In thCross-Functional Teams: How Organizations Actually Workis workshop, we simulate a company that solves Sudoku puzzles for its customers. Each puzzle is a project, solved by a project team led by a project manager. Team members hail from different parts of the organization, such as QA or the Department of Threes. Puzzles have different values, and the company must strive to meet revenue goals. The metaphor is uncanny. Lessons abound. Read more about this program. Here are some upcoming dates for this program:

Changing How We Change: The Essence of Agility
MasteChanging How We Change: The Essence of Agilityry of the ability to adapt to unpredictable and changing circumstances is one way of understanding the success of Agile methodologies for product development. Applying the principles of Change Mastery, we can provide the analogous benefits in a larger arena. By exploring strategies and tactics for enhancing both the resilience and adaptability of projects and portfolios, we show why agile methodologies are so powerful, and how to extend them beyond product development to efforts of all kinds. Read more about this program. Here's an upcoming date for this program:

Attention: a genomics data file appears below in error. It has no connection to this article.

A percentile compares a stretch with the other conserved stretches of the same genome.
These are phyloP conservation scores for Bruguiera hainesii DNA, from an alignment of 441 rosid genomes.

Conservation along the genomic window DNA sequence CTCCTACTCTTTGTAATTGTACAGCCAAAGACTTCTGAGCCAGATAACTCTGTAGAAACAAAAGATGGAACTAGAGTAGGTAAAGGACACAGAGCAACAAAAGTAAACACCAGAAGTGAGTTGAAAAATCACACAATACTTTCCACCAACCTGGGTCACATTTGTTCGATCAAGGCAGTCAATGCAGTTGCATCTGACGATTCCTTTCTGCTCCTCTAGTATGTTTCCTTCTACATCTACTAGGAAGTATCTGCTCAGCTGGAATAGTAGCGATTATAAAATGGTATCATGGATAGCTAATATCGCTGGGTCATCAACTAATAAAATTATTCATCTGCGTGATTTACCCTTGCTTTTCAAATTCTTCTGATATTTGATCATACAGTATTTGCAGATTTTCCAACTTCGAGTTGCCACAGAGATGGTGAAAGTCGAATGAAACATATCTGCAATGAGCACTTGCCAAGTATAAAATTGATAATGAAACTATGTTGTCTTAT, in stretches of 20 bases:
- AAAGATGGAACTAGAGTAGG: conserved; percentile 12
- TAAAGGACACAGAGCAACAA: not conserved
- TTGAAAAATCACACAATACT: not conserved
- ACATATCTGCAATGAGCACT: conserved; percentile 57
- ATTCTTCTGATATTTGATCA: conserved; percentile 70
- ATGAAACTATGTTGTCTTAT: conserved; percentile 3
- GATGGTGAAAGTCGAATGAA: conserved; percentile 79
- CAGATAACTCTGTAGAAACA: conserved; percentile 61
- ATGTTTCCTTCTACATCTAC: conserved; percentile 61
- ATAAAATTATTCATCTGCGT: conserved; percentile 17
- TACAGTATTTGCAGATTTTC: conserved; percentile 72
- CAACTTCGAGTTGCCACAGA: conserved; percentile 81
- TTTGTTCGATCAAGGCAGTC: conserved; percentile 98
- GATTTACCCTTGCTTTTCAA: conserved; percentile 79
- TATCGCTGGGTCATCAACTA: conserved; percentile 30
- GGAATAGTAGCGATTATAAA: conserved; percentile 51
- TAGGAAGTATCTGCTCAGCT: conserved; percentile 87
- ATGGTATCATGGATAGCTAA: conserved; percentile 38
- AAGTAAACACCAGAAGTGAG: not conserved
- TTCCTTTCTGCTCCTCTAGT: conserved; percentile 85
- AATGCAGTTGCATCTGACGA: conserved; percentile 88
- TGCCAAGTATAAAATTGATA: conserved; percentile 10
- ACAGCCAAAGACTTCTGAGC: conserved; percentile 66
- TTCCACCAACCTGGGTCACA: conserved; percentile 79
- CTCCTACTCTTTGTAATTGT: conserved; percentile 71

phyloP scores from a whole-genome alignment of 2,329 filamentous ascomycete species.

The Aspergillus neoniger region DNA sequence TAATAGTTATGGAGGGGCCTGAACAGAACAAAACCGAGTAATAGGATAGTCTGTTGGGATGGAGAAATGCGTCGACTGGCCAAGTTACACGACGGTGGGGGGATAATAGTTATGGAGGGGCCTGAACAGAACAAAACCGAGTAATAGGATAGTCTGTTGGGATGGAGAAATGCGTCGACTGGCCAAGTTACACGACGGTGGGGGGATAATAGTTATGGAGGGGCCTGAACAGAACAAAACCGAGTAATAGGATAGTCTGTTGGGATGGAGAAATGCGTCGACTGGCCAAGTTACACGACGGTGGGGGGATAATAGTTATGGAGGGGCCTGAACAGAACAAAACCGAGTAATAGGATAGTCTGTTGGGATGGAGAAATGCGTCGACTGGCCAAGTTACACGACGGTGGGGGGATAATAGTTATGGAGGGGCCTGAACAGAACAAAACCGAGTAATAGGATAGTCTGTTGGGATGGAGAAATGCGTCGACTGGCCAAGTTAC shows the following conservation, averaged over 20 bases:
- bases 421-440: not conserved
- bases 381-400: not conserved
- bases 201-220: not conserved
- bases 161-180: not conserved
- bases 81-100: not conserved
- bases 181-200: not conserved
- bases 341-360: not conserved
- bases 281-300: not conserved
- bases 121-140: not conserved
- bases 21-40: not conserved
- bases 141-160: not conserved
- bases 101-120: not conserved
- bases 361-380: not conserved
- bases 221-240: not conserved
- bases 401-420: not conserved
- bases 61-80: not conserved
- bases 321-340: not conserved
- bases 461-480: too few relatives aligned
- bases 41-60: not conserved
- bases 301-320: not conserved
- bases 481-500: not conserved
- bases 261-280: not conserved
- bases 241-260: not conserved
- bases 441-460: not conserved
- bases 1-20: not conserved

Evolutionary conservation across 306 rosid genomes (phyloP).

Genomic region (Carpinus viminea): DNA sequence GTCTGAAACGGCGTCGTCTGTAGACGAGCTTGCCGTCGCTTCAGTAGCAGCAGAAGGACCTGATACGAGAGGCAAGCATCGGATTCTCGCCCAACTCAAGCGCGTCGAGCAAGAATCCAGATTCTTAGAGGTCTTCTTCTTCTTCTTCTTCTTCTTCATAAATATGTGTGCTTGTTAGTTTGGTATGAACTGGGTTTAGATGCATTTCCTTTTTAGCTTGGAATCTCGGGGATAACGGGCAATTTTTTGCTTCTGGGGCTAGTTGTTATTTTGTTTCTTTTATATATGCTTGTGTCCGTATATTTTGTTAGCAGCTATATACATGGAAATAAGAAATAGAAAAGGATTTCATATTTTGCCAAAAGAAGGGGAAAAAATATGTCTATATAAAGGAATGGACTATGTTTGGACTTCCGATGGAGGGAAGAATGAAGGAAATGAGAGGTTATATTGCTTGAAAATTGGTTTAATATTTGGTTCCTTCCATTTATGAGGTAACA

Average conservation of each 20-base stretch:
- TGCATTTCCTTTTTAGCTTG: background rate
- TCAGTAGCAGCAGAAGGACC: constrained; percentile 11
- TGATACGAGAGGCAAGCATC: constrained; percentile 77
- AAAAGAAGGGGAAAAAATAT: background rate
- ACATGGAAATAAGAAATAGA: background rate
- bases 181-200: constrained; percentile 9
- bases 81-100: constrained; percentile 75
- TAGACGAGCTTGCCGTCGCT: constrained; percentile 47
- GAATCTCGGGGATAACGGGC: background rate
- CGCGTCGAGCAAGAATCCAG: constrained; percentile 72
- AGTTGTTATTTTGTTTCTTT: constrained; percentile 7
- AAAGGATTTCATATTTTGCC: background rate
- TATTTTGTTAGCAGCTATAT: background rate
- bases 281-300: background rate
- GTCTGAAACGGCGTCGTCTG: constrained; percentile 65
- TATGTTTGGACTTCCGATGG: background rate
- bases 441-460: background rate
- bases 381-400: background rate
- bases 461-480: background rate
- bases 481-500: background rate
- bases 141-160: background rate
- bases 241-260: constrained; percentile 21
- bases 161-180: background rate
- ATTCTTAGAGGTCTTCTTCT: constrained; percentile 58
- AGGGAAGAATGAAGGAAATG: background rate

Follow Rick

Send email or subscribe to one of my newsletters Follow me at LinkedIn Follow me at Twitter, or share a tweet Follow me at Google+ or share a post Subscribe to RSS feeds Subscribe to RSS feeds
Please donate!The message of Point Lookout is unique. Help get the message out. Please donate to help keep Point Lookout available for free to everyone.
How to Spot a Troubled Project Before the Trouble StartsLearn how to spot troubled projects before they get out of control.
52 Tips for Leaders of Project-Oriented OrganizationsAre your project teams plagued by turnover, burnout, and high defect rates? Turn your culture around.
Reader Comments About My Newsletter
A sampling:
  • Your stuff is brilliant! Thank you!
  • You and Scott Adams both secretly work here, right?
  • I really enjoy my weekly newsletters. I appreciate the quick read.
  • A sort of Dr. Phil for Management!
  • …extremely accurate, inspiring and applicable to day-to-day … invaluable.
  • More
101 Tips for Managing ConflictFed up with tense, explosive meetings? Are you the target of a bully? Learn how to make peace with conflict.
Ebooks, booklets and tip books on project management, conflict, writing email, effective meetings and more.
Comprehensive Package of All Ebooks and Tips BooksSave a bundle and even more important save time! Order the Combo Package and download all ebooks and tips books at once.